Taking any other view would inevitably result in a situation where the power exercised by the State Election Commission under Section 14B(1) could be appealed against before itself (its delegatee). That cannot be countenanced. For, an appeal cannot lie before the same Authority/functionary who had passed the order of rejection of prayer to declare the member concerned as disqualified. Sans an express statutory intent to provide appeal against the order rejecting application to declare a person disqualified, it must follow that upon passing such order the power under Section 14B is fully exhausted by the State Election Commission (or its delegatee, as the case may be).
15. Indubitably, an authority rejecting the proposal regarding disqualification, cannot sit “in appeal” over its own order of rejection. Notably, there is no express power bestowed upon the State Election Commission or its delegatee to review its own decision passed under Section 14B(1) or 14B(2) of the Act, as the case may be. The argument of the respondent No. 2 that the power bestowed on the Divisional Commissioner under Section 14B(2) posits power to impose disqualification by virtue of Section 21 of the General Clauses Act, 1897, does not commend to us and the same needs to be merely stated to be rejected.
Similarly, we reject the argument of the respondent No. 2 that it is a case of Casus Omissus. Whereas, the legislative intent and the setting in which the relevant provisions are couched leaves no manner of doubt that such power had not been given to the delegatee (Divisional Commissioner), as it does not inhere in the State Election Commission itself.
16. The High Court, however, answered the question by referring to the logic under Section 16(2)9 of the Act. We hasten to observe that the High Court posed a wrong question to itself in paragraph 2 of the impugned judgment (whether the Divisional Commissioner had jurisdiction to entertain an appeal under “Section 16(2)” against an order of Collector under Section 14B(1) refusing to disqualify a Sarpanch/Member), and as a result of which arrived at the wrong conclusion.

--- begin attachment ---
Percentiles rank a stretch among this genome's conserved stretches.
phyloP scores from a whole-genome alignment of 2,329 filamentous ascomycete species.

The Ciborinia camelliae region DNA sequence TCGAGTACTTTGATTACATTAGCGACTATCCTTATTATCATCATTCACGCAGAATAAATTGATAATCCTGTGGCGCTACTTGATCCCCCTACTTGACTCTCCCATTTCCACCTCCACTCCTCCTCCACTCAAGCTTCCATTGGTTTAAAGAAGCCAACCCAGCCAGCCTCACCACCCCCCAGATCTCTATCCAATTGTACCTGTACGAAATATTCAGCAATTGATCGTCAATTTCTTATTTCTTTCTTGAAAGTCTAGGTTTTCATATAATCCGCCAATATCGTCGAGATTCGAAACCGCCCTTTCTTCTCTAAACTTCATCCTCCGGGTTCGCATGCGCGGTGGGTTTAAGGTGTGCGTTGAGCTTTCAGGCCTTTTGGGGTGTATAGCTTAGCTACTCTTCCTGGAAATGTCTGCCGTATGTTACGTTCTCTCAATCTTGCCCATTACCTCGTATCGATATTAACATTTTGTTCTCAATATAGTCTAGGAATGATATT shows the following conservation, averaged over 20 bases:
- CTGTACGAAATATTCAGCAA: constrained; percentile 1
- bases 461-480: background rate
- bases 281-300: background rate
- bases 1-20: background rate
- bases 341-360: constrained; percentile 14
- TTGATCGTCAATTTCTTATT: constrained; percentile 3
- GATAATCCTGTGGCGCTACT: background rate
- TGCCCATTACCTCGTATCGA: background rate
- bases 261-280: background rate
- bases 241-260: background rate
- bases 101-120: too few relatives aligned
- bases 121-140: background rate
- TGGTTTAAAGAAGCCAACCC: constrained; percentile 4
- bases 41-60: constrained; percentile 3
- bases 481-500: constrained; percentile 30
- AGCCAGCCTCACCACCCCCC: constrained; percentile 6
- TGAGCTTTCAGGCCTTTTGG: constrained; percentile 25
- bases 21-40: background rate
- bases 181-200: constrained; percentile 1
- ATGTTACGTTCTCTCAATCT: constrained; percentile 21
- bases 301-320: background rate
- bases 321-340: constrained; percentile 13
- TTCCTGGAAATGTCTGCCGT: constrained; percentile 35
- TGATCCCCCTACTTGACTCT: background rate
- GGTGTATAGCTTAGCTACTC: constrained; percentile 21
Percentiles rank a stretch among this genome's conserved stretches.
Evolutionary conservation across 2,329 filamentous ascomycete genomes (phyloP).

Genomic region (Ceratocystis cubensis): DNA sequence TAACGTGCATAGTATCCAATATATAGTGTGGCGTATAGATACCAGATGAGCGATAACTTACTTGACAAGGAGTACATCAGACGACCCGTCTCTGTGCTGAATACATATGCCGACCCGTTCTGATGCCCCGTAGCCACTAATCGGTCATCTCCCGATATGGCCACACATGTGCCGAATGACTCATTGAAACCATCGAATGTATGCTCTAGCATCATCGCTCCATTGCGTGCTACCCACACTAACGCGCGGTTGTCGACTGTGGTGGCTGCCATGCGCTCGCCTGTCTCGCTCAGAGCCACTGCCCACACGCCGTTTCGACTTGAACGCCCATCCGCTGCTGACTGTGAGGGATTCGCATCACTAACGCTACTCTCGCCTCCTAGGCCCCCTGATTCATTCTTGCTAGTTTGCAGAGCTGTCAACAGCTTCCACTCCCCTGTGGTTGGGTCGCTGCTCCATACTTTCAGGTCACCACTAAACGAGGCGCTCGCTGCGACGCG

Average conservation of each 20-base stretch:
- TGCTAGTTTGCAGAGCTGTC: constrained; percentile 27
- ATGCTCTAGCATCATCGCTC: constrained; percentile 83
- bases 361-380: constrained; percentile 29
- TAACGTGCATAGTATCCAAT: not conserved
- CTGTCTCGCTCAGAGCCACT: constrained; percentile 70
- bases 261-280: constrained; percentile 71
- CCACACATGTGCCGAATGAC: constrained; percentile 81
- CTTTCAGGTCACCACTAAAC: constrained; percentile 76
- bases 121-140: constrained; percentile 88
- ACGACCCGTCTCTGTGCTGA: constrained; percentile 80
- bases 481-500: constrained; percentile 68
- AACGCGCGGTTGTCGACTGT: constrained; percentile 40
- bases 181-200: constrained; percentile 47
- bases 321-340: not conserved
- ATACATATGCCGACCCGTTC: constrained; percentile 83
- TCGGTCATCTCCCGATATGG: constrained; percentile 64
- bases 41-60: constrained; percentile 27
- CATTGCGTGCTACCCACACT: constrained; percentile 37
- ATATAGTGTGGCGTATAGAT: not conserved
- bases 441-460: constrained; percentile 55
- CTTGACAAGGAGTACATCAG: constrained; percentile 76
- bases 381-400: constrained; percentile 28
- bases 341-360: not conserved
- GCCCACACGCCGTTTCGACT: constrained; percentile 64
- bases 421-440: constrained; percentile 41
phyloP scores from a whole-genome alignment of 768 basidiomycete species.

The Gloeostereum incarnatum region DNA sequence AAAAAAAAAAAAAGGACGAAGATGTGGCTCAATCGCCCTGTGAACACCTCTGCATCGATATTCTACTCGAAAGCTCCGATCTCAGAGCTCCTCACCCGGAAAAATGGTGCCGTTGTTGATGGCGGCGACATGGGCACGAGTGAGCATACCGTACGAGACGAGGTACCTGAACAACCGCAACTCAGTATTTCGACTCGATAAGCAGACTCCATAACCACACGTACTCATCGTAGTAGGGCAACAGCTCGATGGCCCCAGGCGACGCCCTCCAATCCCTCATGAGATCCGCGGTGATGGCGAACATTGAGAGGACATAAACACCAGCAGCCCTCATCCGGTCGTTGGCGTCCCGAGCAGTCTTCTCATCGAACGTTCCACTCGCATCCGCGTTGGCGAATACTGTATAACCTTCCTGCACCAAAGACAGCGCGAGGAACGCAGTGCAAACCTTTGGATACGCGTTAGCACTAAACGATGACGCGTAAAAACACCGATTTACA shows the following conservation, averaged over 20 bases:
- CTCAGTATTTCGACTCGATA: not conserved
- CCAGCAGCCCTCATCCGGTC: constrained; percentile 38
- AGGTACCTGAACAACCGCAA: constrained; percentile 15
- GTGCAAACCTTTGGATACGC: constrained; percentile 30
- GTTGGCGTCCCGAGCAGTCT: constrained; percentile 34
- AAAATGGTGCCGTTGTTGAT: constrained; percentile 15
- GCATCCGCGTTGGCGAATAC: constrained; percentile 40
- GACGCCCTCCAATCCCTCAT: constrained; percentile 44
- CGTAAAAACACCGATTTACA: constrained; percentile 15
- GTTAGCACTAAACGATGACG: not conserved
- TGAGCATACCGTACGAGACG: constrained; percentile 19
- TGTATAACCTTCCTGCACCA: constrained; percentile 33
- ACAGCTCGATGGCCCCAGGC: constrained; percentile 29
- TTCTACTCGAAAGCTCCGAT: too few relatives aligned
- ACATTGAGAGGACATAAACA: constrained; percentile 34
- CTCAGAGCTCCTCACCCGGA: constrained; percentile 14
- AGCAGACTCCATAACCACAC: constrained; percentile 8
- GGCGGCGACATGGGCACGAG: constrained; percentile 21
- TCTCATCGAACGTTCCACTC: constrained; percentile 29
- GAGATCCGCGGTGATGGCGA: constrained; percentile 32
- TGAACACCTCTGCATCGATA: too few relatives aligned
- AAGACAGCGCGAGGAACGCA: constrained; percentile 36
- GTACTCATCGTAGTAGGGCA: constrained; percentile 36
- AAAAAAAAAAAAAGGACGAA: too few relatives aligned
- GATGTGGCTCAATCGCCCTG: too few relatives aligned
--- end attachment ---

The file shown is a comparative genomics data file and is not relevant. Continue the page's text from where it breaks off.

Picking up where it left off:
17. Concededly, Section 16 is a provision which speaks about the disability from continuing as the member of a Panchayat, consequent to incurring disqualification or has been so declared under Section 14 of the Act. Once a Sarpanch/Member is disqualified under Section 14B by virtue of an order under Section 14B(1), it would give rise to two situations – the first is that the person concerned can invoke option under Section 14B(2) for removal of his disqualification or for reduction of the period of such disqualification.
The second is the obligation fastened upon the Collector to decide the issue as to whether vacancy has occurred on account of such disqualification. That question is required to be answered by the Collector in the first instance, in terms of Section 16(2) and to take followup steps thereafter in filling up such vacancy. The decision of the Collector on such question, referable to subSection (2) of Section 16, however, has explicitly been made appealable before the State Government or the delegate of the State Government.
That is, completely, a different regime albeit a consequence of process referred to in Section 14B(1) to declare a Sarpanch or a member as having incurred disqualification. This question decided by the Collector, is essentially in his capacity as a delegatee of the State Election Commission and, de jure, deemed to have been decided by the State Election Commission itself. Be that as it may, the question decided by the Collector under Section 16 is, in one sense, a ministerial act bestowed upon him to ascertain whether vacancy had arisen as a consequence of the disqualification order and to fill up such vacancy.
18. A priori, if the State Election Commission or its delegatee were to reject or drop the proceedings against the concerned person or member initiated under Section 14B(1), as being devoid of merits or for any other reason, the complainant does not have remedy of appeal against such decision. Such an order becomes final and is not appealable at all. Indeed, it can be assailed before the constitutional court under Article 226 of the Constitution of India.